Y is for Yawning

| April 14, 2014

Yawning. Why do we yawn? Does it serve any purpose? It seems to be a representation or some expression of being tired, but why do we need to have an outward expression of being tired? Why do you yawn just from seeing someone else yawn? This is what wikipedia has to say about it:

A yawn is a reflex consisting of the simultaneous inhalation of air and the stretching of the eardrums, followed by an exhalation of breath. Pandiculation is the act of yawning and stretching simultaneously.[1]

Yawning most often occurs in adults immediately before and after sleep, during tedious activities and as a result of its infectious quality. [2] It is commonly associated with tiredness, stress, overwork, lack of stimulation and boredom, though studies show it may be linked to the cooling of the brain.[3] In humans, yawning is often triggered by others yawning (e.g., seeing a person yawning, talking to someone on the phone who is yawning) and is a typical example of positive feedback.[4] This “infectious” yawning has also been observed in chimpanzees, dogs, and can occur across species.[5][6] Approximately 20 physiological reasons for yawning have been proposed by scholars, but there is little agreement about its main functions.[2]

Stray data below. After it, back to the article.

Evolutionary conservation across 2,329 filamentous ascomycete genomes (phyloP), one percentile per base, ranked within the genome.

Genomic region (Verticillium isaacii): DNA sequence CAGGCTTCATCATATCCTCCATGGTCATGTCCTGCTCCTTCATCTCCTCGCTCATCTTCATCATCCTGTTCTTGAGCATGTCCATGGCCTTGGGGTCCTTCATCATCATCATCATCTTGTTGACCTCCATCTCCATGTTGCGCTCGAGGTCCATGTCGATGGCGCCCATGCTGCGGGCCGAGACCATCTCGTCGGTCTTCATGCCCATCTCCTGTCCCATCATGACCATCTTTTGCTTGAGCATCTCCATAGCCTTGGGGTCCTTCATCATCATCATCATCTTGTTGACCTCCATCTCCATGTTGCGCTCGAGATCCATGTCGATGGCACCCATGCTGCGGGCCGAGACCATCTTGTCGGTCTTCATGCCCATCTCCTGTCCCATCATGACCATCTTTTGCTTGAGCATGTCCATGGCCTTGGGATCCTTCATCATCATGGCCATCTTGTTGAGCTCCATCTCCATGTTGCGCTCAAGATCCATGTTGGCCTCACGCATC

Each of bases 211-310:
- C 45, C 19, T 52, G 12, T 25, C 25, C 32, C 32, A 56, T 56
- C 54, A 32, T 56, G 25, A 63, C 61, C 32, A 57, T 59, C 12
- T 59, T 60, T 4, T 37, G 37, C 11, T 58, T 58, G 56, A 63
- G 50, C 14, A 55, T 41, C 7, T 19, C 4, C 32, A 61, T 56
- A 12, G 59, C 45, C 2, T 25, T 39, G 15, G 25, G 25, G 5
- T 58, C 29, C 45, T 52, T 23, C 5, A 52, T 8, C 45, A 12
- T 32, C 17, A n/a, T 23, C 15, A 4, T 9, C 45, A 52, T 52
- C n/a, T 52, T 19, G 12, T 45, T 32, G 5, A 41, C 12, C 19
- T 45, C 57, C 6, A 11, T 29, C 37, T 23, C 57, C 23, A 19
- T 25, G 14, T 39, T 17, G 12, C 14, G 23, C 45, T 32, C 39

On the one hand who really cares why we yawn, if no one ever really figures it out, the human race will not have suffered a serious blow. But it’s just something that at times pops into my head, and I realize that it’s an incredibly strange event that is so commonplace that no one really pays attention to it, and these types of things can sometimes lead to the most fascinating realizations. That being said I don’t believe anything brilliant will ever be discovered in connect with the yawn, but who can really say?